I have this feeling that my review of J.R.R. Tolkein’s The Hobbit and The Lord of the Rings trilogy has to be super long, like in accordance with the length of the books. But are the books really that long? Let’s do a little comparison.
Each of the books (The Hobbit and then the trilogy proper: The Fellowship of the Ring, The Two Towers, and The Return of the King) runs normally between 300 and 500 pages, making the grand total around 1300-1800 (depending on the edition). Some of the longest books around (that you’ve heard of, anyway) are Dream of the Red Chamber at 2339 pages (which I just bought, incidentally), Les Miserables at 1462 (which I’ve read), Atlas Shrugged at 1088 (which I’ve also read), and Infinite Jest at 1104 (which I have not read). Don Quixote is around 1605, Bleak House 960, The Stand 1152, The Pillars of the Earth 816, The Three Muskateers 700, and The Hunchback of Notre Dame 940. (Of course, reading time and word count can vary widely based on the type of writing, the typeset, font size, margins etc. These numbers will just give you an idea.) You always hear about those super long Russian novels, and some of those weigh in at 1296 (War and Peace), 864 (Anna Karenina), and 718 (Crime and Punishment). If you can believe it, there are some single novels that run up to 13,000 pages, but those are of such extreme length you probably haven’t heard of them. A long fantasy series might set your back 5000 pages. As for popular series, Harry Potter weighs in at 4400, A Song of Ice and Fire around 7500 (if it were complete), Twilight 2200, Inheritance Cycle 3000, and The Chronicles of Narnia 1300.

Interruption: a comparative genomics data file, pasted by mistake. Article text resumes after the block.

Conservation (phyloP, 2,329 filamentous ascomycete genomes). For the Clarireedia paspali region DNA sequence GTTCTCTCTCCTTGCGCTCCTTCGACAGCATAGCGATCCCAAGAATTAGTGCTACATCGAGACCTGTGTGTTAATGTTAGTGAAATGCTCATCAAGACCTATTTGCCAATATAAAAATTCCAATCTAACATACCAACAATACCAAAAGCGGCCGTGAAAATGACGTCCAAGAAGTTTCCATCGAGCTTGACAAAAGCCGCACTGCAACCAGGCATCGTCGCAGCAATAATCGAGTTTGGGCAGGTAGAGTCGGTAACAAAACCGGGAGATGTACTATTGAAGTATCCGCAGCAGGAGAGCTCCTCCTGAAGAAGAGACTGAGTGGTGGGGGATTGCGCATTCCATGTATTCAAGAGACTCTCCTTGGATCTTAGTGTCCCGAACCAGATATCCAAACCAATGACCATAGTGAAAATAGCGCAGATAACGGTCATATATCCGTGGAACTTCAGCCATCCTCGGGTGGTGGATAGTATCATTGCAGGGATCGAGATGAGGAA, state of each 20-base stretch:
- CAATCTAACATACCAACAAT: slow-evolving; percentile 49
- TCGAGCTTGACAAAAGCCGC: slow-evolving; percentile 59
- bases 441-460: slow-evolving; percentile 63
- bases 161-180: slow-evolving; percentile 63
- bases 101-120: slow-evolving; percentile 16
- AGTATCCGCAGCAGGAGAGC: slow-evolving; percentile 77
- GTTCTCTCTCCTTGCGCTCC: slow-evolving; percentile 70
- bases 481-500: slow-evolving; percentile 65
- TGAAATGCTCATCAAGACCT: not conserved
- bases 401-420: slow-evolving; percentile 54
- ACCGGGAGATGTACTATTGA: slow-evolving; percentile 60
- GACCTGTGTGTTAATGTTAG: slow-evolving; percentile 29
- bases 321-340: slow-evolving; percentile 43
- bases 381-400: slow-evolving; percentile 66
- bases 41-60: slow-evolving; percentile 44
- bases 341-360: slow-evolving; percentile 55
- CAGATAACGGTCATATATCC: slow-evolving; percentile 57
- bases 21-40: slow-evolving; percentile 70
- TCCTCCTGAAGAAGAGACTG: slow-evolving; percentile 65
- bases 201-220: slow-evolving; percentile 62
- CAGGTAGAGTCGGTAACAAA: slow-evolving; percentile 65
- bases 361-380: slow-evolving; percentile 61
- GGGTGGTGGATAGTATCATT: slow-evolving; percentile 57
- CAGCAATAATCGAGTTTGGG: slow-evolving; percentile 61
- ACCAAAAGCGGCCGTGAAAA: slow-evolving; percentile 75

So, while The Lord of the Rings Trilogy (plus The Hobbit) is pretty long at maybe 1500 pages, Don Quixote is longer in a single book, and The Stand and War and Peace are similar sizes. The Chronicles of Narnia is also of similar length. Other fantasy series generally run much longer, actually, with Harry Potter (which I re-read constantly) nearly tripling the length and the popular A Song of Ice and Fire (unfinished series) approaching a whopping 7000 pages.
(For a list of long books worth reading, click HERE.)
Why did I just break that all down? Because I wanted to. And also because the length of the books is at the heart of why I hadn’t read them before. It is a little absurd that I hadn’t read The Lord of the Rings. They have been on our bookshelves (in three editions) since I got married. I have watched all the movies, at least a few times, including during Lord of the Rings marathons with the kids. We own them all, of course. Although I came very late to the fantasy game, I have been reading and enjoying (and even writing) fantasy for a good ten years, now. Why had I overlooked the classic of fantasy writing?
The truth is, I picked it up a long, long time ago. I started reading it. I got bogged down in description and underwhelmed with plot. I thought, “This series is so long to be plodding along in,” and I put it down. I almost wondered if I had put it down forever.
Now, before you get all mad at me, let me explain something: I don’t know what book it was that I picked up to begin on so long ago: it could have been The Hobbit or The Fellowship of the Ring, or even The Simarillion. After having read the entire Hobbit and trilogy, I am wondering if perhaps, not know that I was doing, it was The Simarillion that I picked up, thinking it was The Hobbit (the prequel, as it were). The Simarillion is bogged down in details and lacks a plot, best I can tell. It seems to me an amalgam of world-building extras that Tolkein’s son just couldn’t do without publishing, posthumously. It might be a real treat for people who are SO into Tolkein, but I’m not going to read it. If anything, I’ll just re-read The Hobbit and the trilogy.